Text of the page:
NATIONAL ARCHIVES AND RECORDS ADMINISTRATION
8601 Adelphi Road, College Park, Maryland 20740-6001
Phone, 866-272-6272 (toll free). Internet, www.archives.gov.
Archivist of the United States John W. Carlin
Deputy Archivist of the United States Lewis J. Bellardo
Assistant Archivist for Administrative Services Adrienne C. Thomas
Assistant Archivist for Human Resources and L. Reynolds Cahoon
Assistant Archivist for Presidential Libraries Richard L. Claypoole
Assistant Archivist for Records Services-- Michael J. Kurtz
Assistant Archivist for Regional Records Thomas E. Mills
Director of the Federal Register Raymond A. Mosley
Director, Congressional and Public Affairs Staff John A. Constance
Director, Equal Employment Opportunity and Robert Jew
Director, Information Security Oversight Office J. William Leonard
Director, Policy and Communications Staff Lori A. Lisowski
Executive Director, National Historical Max J. Evans
Publications and Records Commission
General Counsel Gary M. Stern
Inspector General Paul Brachfeld
The National Archives and Records Administration ensures, for citizens and Federal officials, ready access to essential evidence that documents the rights of American citizens, the actions of Federal officials, and the national experience. It establishes policies and procedures for managing U.S. Government records and assists Federal agencies in documenting their activities, administering records management programs, scheduling records, and retiring noncurrent records; accessions, arranges, describes, preserves, and provides access to the essential documentation of the three branches of Government; manages the Presidential Libraries system; and publishes the laws, regulations, and Presidential and other public documents. It also assists the Information Security Oversight Office, which manages Federal classification and declassification policies, and the National Historical Publications and Records Commission, which makes grantsto help nonprofit organizations identify, preserve, and provide access to materials that document American history.
The National Archives and Records Administration (NARA) is the successor agency to the National Archives Establishment, which was created in 1934 and subsequently incorporated into the General Services Administration as the National Archives and Records Service in 1949. NARA was established as an independent agency in the executive branch of the Government by act of October 19, 1984 (44 U.S.C. 2101 et seq.), effective April 1, 1985.
Archival Program The National Archives and Records Administration maintains the historically valuable records of the U.S. Government dating from the Revolutionary War era to the recent past; arranges and preserves records and prepares finding aids to facilitate their use; makes records available for use in research rooms in its facilities and via the Internet; answers written and oral requests for information contained in its holdings; and, for a fee, provides copies of records. In addition, many important records are available on microfilm and on the NARA Web site, at www.archives.gov. Historically valuable records created in the Washington, DC, area and in the custody of NARA are maintained in NARA facilities in the Washington, DC, area. Historically valuable records that are primarily of regional or local interest and in the custody of NARA are maintained in the NARA regional records services facilities (see the ``Regional Records Services'' section).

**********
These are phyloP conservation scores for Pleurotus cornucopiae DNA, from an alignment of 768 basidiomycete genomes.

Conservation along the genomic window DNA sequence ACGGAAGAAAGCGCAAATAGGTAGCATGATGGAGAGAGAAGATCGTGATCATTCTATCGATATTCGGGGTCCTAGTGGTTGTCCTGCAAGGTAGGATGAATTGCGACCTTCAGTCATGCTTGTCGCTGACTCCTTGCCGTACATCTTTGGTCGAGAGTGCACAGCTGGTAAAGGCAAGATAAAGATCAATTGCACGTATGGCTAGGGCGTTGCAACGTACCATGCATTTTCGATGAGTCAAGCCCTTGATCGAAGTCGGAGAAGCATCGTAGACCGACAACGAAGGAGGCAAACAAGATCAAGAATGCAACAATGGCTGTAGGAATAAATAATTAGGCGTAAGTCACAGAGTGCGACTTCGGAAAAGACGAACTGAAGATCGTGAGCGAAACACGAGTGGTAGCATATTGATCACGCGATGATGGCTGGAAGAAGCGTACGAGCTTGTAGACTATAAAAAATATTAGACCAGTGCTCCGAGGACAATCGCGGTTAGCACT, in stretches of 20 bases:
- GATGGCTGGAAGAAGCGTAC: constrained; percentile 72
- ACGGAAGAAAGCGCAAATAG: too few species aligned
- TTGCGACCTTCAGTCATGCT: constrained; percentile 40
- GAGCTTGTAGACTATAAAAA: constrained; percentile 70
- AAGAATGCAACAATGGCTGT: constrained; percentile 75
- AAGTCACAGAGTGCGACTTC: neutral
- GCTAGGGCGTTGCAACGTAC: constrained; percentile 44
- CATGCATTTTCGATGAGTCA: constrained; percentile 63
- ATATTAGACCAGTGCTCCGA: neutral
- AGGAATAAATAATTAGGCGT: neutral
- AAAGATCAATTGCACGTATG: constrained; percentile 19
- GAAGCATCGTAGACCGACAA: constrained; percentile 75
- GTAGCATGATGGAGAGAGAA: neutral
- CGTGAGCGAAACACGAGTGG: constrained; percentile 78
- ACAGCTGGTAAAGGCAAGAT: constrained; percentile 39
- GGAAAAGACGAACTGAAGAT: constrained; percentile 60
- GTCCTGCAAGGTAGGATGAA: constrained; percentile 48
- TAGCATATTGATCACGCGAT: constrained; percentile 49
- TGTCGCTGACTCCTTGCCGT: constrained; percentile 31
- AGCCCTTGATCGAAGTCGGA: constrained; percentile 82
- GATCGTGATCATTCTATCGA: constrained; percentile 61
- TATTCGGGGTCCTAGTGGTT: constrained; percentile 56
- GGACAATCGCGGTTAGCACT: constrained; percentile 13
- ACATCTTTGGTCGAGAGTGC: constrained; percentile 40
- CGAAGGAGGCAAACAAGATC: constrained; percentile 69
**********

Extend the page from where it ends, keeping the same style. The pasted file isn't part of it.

For further information concerning records in the custody of NARA, contact the Customer Services Division. Phone, 202-501-5400 or 866-272-
6272 (toll free). Fax, 301-837-0483.
Laws, Regulations, and Presidential Documents The agency prepares and publishes a wide variety of public documents. Upon issuance, acts of Congress are published in slip law (pamphlet) form and then cumulated and published for each session of Congress in the United States Statutes at Large.
Each Federal workday, the Federal Register publishes (in both paper and electronic format) current Presidential proclamations and Executive orders, Federal agency regulations having general applicability and legal effect, proposed agency rules, and documents required by statute to be published. All Federal regulations in force are codified annually in the Code of Federal Regulations, in both paper and electronic format.
Presidential speeches, news conferences, messages, and other materials released by the White House Office of the Press Secretary are published each week in the Weekly Compilation of Presidential Documents
(in both paper and electronic format) and annually in the Public Papers of the Presidents in both paper and electronic format.
The United States Government Manual, published annually in both paper and electronic format, serves as the official handbook of the Federal Government, providing extensive information on agencies of the legislative, judicial, and executive branches.
For further information, contact Customer Service, Office of the Federal Register. Phone, 202-741-6000. TTY, 202-741-6086. Fax, 202-741-6012. E-
mail, email@example.com. Internet, www.archives.gov/federal--
PresidentialLibraries Through the Presidential libraries, which are located at sites selected by the Presidents and built with private funds, NARA preserves and makes available the records and personal papers of a particular President's administration. In addition to providing reference services on Presidential documents, each library prepares documentary and descriptive publications and operates a museum to exhibit documents, historic objects, and other memorabilia of interest to the public.
The records of each President since Herbert Hoover are administered by NARA. While such records were once considered personal papers, all Presidential records created on or after January 20, 1981, are declared by law to be owned and controlled by the...